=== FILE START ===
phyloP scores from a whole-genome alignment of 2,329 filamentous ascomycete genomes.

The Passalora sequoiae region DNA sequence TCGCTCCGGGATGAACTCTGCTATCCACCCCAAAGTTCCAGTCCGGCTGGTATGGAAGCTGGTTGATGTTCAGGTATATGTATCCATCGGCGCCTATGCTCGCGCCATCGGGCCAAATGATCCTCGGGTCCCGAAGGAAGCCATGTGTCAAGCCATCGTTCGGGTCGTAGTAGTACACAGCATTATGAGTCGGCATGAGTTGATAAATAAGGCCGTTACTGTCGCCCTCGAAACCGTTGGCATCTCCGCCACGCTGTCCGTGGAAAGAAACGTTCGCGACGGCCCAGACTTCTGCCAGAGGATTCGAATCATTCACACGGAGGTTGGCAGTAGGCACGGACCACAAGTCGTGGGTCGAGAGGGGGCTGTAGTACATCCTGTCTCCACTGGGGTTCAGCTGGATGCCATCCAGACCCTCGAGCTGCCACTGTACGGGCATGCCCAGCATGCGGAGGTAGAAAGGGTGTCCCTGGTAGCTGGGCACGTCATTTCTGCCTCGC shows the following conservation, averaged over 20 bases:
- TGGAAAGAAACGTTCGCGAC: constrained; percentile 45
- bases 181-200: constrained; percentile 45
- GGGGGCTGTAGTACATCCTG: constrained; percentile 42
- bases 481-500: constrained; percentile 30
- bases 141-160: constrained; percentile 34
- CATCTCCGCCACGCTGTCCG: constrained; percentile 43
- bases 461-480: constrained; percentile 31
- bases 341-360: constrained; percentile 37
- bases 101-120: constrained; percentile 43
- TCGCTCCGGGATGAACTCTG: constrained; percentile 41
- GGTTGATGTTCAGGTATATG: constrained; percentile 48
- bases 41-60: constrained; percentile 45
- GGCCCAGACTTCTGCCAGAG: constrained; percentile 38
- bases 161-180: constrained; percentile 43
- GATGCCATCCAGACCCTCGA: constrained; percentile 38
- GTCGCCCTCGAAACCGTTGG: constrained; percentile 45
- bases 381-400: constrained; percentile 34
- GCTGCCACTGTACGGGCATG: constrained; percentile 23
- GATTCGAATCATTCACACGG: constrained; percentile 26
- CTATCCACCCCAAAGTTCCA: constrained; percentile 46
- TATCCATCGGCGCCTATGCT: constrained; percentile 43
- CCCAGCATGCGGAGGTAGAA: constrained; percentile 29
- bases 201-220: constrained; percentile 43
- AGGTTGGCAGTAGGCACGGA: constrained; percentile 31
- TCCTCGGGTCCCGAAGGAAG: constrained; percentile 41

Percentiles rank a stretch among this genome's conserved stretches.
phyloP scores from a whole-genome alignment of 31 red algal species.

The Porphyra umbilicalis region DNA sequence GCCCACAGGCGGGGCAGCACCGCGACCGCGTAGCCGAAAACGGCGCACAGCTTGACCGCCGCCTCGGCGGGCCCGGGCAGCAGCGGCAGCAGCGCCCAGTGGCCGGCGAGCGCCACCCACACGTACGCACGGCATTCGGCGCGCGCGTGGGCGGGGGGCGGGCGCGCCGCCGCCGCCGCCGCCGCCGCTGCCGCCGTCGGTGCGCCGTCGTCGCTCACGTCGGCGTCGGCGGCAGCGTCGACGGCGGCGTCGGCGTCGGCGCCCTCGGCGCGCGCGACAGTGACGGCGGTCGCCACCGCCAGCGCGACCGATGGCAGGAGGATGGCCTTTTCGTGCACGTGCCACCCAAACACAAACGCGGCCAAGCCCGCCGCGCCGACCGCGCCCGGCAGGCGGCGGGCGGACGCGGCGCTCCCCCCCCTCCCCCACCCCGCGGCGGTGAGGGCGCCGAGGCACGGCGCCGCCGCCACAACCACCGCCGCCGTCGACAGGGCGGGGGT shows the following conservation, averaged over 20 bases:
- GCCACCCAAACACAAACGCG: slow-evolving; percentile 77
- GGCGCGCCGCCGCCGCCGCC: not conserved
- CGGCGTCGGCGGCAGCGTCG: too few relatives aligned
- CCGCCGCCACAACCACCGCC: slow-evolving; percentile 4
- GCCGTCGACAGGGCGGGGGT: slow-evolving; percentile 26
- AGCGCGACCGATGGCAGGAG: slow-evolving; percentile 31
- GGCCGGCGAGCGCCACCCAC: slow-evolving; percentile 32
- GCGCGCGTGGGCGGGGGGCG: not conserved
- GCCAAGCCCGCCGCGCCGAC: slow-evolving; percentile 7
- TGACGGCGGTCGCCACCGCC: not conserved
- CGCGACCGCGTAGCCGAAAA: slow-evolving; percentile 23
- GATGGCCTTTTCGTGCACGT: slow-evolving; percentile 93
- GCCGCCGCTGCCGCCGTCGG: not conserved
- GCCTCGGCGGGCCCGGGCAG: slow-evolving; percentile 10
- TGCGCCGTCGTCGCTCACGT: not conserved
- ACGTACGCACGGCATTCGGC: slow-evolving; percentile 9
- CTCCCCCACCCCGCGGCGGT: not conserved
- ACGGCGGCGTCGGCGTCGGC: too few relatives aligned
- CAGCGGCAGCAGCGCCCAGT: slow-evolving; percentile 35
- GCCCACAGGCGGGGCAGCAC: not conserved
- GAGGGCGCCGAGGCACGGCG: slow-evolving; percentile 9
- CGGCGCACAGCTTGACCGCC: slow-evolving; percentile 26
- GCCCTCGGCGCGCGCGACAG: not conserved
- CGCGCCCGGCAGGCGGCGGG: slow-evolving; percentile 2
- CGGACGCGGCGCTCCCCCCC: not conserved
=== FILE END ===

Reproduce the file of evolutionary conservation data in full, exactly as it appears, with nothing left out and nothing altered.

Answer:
phyloP scores from a whole-genome alignment of 2,329 filamentous ascomycete genomes.

The Passalora sequoiae region DNA sequence TCGCTCCGGGATGAACTCTGCTATCCACCCCAAAGTTCCAGTCCGGCTGGTATGGAAGCTGGTTGATGTTCAGGTATATGTATCCATCGGCGCCTATGCTCGCGCCATCGGGCCAAATGATCCTCGGGTCCCGAAGGAAGCCATGTGTCAAGCCATCGTTCGGGTCGTAGTAGTACACAGCATTATGAGTCGGCATGAGTTGATAAATAAGGCCGTTACTGTCGCCCTCGAAACCGTTGGCATCTCCGCCACGCTGTCCGTGGAAAGAAACGTTCGCGACGGCCCAGACTTCTGCCAGAGGATTCGAATCATTCACACGGAGGTTGGCAGTAGGCACGGACCACAAGTCGTGGGTCGAGAGGGGGCTGTAGTACATCCTGTCTCCACTGGGGTTCAGCTGGATGCCATCCAGACCCTCGAGCTGCCACTGTACGGGCATGCCCAGCATGCGGAGGTAGAAAGGGTGTCCCTGGTAGCTGGGCACGTCATTTCTGCCTCGC shows the following conservation, averaged over 20 bases:
- TGGAAAGAAACGTTCGCGAC: constrained; percentile 45
- bases 181-200: constrained; percentile 45
- GGGGGCTGTAGTACATCCTG: constrained; percentile 42
- bases 481-500: constrained; percentile 30
- bases 141-160: constrained; percentile 34
- CATCTCCGCCACGCTGTCCG: constrained; percentile 43
- bases 461-480: constrained; percentile 31
- bases 341-360: constrained; percentile 37
- bases 101-120: constrained; percentile 43
- TCGCTCCGGGATGAACTCTG: constrained; percentile 41
- GGTTGATGTTCAGGTATATG: constrained; percentile 48
- bases 41-60: constrained; percentile 45
- GGCCCAGACTTCTGCCAGAG: constrained; percentile 38
- bases 161-180: constrained; percentile 43
- GATGCCATCCAGACCCTCGA: constrained; percentile 38
- GTCGCCCTCGAAACCGTTGG: constrained; percentile 45
- bases 381-400: constrained; percentile 34
- GCTGCCACTGTACGGGCATG: constrained; percentile 23
- GATTCGAATCATTCACACGG: constrained; percentile 26
- CTATCCACCCCAAAGTTCCA: constrained; percentile 46
- TATCCATCGGCGCCTATGCT: constrained; percentile 43
- CCCAGCATGCGGAGGTAGAA: constrained; percentile 29
- bases 201-220: constrained; percentile 43
- AGGTTGGCAGTAGGCACGGA: constrained; percentile 31
- TCCTCGGGTCCCGAAGGAAG: constrained; percentile 41

Percentiles rank a stretch among this genome's conserved stretches.
phyloP scores from a whole-genome alignment of 31 red algal species.

The Porphyra umbilicalis region DNA sequence GCCCACAGGCGGGGCAGCACCGCGACCGCGTAGCCGAAAACGGCGCACAGCTTGACCGCCGCCTCGGCGGGCCCGGGCAGCAGCGGCAGCAGCGCCCAGTGGCCGGCGAGCGCCACCCACACGTACGCACGGCATTCGGCGCGCGCGTGGGCGGGGGGCGGGCGCGCCGCCGCCGCCGCCGCCGCCGCTGCCGCCGTCGGTGCGCCGTCGTCGCTCACGTCGGCGTCGGCGGCAGCGTCGACGGCGGCGTCGGCGTCGGCGCCCTCGGCGCGCGCGACAGTGACGGCGGTCGCCACCGCCAGCGCGACCGATGGCAGGAGGATGGCCTTTTCGTGCACGTGCCACCCAAACACAAACGCGGCCAAGCCCGCCGCGCCGACCGCGCCCGGCAGGCGGCGGGCGGACGCGGCGCTCCCCCCCCTCCCCCACCCCGCGGCGGTGAGGGCGCCGAGGCACGGCGCCGCCGCCACAACCACCGCCGCCGTCGACAGGGCGGGGGT shows the following conservation, averaged over 20 bases:
- GCCACCCAAACACAAACGCG: slow-evolving; percentile 77
- GGCGCGCCGCCGCCGCCGCC: not conserved
- CGGCGTCGGCGGCAGCGTCG: too few relatives aligned
- CCGCCGCCACAACCACCGCC: slow-evolving; percentile 4
- GCCGTCGACAGGGCGGGGGT: slow-evolving; percentile 26
- AGCGCGACCGATGGCAGGAG: slow-evolving; percentile 31
- GGCCGGCGAGCGCCACCCAC: slow-evolving; percentile 32
- GCGCGCGTGGGCGGGGGGCG: not conserved
- GCCAAGCCCGCCGCGCCGAC: slow-evolving; percentile 7
- TGACGGCGGTCGCCACCGCC: not conserved
- CGCGACCGCGTAGCCGAAAA: slow-evolving; percentile 23
- GATGGCCTTTTCGTGCACGT: slow-evolving; percentile 93
- GCCGCCGCTGCCGCCGTCGG: not conserved
- GCCTCGGCGGGCCCGGGCAG: slow-evolving; percentile 10
- TGCGCCGTCGTCGCTCACGT: not conserved
- ACGTACGCACGGCATTCGGC: slow-evolving; percentile 9
- CTCCCCCACCCCGCGGCGGT: not conserved
- ACGGCGGCGTCGGCGTCGGC: too few relatives aligned
- CAGCGGCAGCAGCGCCCAGT: slow-evolving; percentile 35
- GCCCACAGGCGGGGCAGCAC: not conserved
- GAGGGCGCCGAGGCACGGCG: slow-evolving; percentile 9
- CGGCGCACAGCTTGACCGCC: slow-evolving; percentile 26
- GCCCTCGGCGCGCGCGACAG: not conserved
- CGCGCCCGGCAGGCGGCGGG: slow-evolving; percentile 2
- CGGACGCGGCGCTCCCCCCC: not conserved